Glenn Maxwell's record-breaking century in the second cricket T20 between Australia and the West Indies was overshadowed somewhat by a bizarre sequence of events that denied the Aussies a runout on Sunday night. Maxwell blasted 120 from just 55 balls at Adelaide Oval - the fastest century in a T20 international on Australian soil ever (50 balls).
The swashbuckling all-rounder smacked eight sixes and 12 fours in his masterful knock, which propelled Australia to 4-241 and a 34-run victory. His 50-ball century broke Rilee Rossouw's previous record on Australian soil, after the South African notched a 52-ball ton against Bangladesh in Sydney at the World Cup in 2022.
Maxwell jointly holds the overall record of 47 balls with Aaron Finch and Josh Inglis for fastest T20I century anywhere around the world. The 35-year-old Maxwell also equalled Rohit Sharma's record for most centuries in T20 internationals with five.
However the remarkable knock was overshadowed by strange scenes in Australia's bowling innings, when they were denied a wicket because umpire Gerard Abood deemed that no-one had appealed. Alzarri Joseph hit a ball straight to Mitch Marsh at extra cover and ran, with the Aussie captain throwing the ball to Spencer Johnson at the non-striker's end to whip the bails off.
Joseph was shown to be well short of his ground, but Abood called for play to continue because none of the Australians actually appealed. Johnson appeared to think Joseph wasn't out, and none of the Australians could be heard appealing on the TV broadcast.
— cricket.com.au (@cricketcomau) February 11, 2024
Abood looked around a number of times for an appeal, but when he didn't see or hear one he called for play to continue and didn't send the decision to the third umpire. The Aussie players were incredulous at the decision, with Marsh protesting with Abood.
Tim David could be heard telling the umpire that he did appeal, before saying "this is a joke." With a number of Australian players surrounding him, Abood said: "Guys, this is getting ridiculous. We're getting into really poor territory. Get on with the game."
Controversy erupts over bizarre non-decision
Abood was technically correct by the letter of the law. Rule 31.1 of cricket's laws states: "Neither umpire shall give a batter out, even though he/she may be out under the laws, unless appealed to by a fielder. This shall not debar a batter who is out under any of the laws from leaving the wicket without an appeal having been made."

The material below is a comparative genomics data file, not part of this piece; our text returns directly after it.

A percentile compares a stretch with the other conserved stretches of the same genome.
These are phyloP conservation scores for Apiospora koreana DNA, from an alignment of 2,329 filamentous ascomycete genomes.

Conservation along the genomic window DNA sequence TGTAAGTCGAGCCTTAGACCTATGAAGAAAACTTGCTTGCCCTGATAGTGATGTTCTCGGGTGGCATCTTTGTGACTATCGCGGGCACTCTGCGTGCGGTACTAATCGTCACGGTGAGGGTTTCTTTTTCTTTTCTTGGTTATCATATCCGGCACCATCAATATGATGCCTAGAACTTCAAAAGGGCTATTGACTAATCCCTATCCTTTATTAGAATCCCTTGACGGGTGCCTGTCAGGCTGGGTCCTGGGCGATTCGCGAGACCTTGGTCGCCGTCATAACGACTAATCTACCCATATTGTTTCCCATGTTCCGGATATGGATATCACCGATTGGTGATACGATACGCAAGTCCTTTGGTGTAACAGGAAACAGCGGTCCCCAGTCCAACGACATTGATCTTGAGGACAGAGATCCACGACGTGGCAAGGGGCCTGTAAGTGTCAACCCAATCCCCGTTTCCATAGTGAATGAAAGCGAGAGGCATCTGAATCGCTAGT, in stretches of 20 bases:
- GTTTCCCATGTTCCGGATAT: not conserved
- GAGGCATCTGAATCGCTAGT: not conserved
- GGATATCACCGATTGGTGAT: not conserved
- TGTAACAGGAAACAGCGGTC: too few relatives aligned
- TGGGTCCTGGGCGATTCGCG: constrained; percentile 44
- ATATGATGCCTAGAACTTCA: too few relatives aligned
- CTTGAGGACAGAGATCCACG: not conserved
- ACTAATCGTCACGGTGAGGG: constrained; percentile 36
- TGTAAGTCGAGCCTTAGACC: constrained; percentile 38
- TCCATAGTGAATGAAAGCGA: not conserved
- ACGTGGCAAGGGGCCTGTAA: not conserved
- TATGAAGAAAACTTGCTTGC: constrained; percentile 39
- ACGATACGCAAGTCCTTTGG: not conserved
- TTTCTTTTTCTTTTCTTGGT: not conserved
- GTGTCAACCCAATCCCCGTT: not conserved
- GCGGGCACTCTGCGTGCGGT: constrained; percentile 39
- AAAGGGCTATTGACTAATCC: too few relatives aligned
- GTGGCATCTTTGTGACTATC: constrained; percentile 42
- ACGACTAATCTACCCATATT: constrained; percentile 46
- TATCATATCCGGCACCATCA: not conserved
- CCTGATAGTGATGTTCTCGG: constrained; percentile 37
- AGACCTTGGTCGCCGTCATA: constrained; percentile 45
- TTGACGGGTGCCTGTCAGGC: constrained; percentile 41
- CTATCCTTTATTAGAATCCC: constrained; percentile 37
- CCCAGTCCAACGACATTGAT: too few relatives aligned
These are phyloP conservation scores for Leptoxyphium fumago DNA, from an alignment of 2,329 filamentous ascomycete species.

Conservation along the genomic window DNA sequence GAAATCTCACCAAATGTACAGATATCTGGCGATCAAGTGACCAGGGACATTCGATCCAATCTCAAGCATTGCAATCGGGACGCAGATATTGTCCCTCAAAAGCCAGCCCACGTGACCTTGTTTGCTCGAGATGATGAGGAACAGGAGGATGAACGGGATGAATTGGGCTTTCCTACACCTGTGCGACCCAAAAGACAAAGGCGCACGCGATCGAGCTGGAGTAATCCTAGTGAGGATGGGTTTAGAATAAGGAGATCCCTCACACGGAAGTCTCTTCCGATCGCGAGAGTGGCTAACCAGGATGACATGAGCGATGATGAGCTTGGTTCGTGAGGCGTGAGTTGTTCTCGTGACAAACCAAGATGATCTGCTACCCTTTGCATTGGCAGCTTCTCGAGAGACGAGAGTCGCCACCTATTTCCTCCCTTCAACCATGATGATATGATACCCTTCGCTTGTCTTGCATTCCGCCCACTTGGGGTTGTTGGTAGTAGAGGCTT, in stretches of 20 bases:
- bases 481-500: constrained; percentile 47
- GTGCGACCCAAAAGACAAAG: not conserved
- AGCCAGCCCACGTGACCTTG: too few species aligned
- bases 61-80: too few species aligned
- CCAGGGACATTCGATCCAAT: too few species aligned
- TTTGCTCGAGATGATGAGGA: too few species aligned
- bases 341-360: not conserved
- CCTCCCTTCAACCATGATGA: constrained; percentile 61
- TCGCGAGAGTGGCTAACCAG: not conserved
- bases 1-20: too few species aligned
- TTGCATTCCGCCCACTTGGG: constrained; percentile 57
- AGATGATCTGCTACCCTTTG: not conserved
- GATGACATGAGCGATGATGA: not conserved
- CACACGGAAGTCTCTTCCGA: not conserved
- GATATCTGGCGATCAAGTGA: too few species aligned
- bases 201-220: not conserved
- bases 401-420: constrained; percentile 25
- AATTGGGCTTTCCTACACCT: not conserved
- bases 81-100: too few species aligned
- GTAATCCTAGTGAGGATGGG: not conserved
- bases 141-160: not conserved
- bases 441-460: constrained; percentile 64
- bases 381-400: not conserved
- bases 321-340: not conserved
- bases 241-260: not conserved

But under rule 31.3, Abood might have erred in not letting the Australians appeal after the fact. The rule states: “For an appeal to be valid, it must be made before the bowler begins his/her run-up or, if there is no run-up, his/her bowling action to deliver the next ball, and before Time has been called. The call of Over does not invalidate an appeal made prior to the start of the following over, provided Time has not been called.”
Under the rule in question, 'Time' refers to the end of a session of play. That means the Aussies should have been allowed to appeal anytime before the next ball was bowled.
Cricket world divided over controversial umpiring decision
Speaking in commentary for Fox Sports, Mike Hussey said the Aussies should have accepted the decision sooner and moved on. “It’s not a good look for the young kids out there, you’ve got to accept the umpire’s decision and move on,” he said.
Maxwell said after the match: "The umpire deemed that no-one had appealed. And there was a few of us that thought we did appeal. That was basically just where the confusion is.
"And to be fair, I understand, it wasn't like a screaming appeal from everyone. But it was probably one of those things where you sort of just expect it to go up to the third umpire.
"We thought it was pretty close, and there were a few of us sort of putting their hands up. And basically we stopped, thinking that he (Abood) had sent it upstairs."
"Everyone was turned around watching the big screen and the batter had already started walking off. It was just confusing ... just a weird one, one of those weird rules in cricket. We should probably just be a little bit louder with our appeals."
Fans were also left divided over the incident. Many suggested Abood should have used the third umpire regardless of whether he heard an appeal or not because it would have resulted in the right outcome.
Surely for a run out it doesn’t matter if there’s no appeal.
If he’s out, he’s out? #AUSvWI
— Lachlan McKirdy (@LMcKirdy7) February 11, 2024
There is no requirement in either the MCC laws or ICC T20 international playing conditions that state an appeal cannot be made after a replay is shown on screen. As long as it is made by start of run up for next ball. #AUSvWI pic.twitter.com/IU6s3IrH5U
— Scott Bailey (@ScottBaileyAAP) February 11, 2024
Oddly, didn’t see or hear Tim David appeal
You’re responsible to make sure the umpire sees or hears you #AUSvWI
— Callum #Whatever (@Bombers83) February 11, 2024
All players close to the action thought it was not out and no one appealed.
Ump prob thought it was close but since no one bothered to appeal didn’t bother to check with 3rd ump.
They all moved on and wasn’t until they saw a replay they decided to try and appeal.
— Jason Sman21 (@JasonSman21) February 11, 2024
It's a strange one, but technically it was correct. MCC Law 31.1 states there must be an appeal - but that applies to any dismissal. So technically even if you clean bowl someone and knock the stumps out of the ground, it's not out unless you appeal or the batsman walks.
— Michael Shillito (@tealfooty) February 11, 2024
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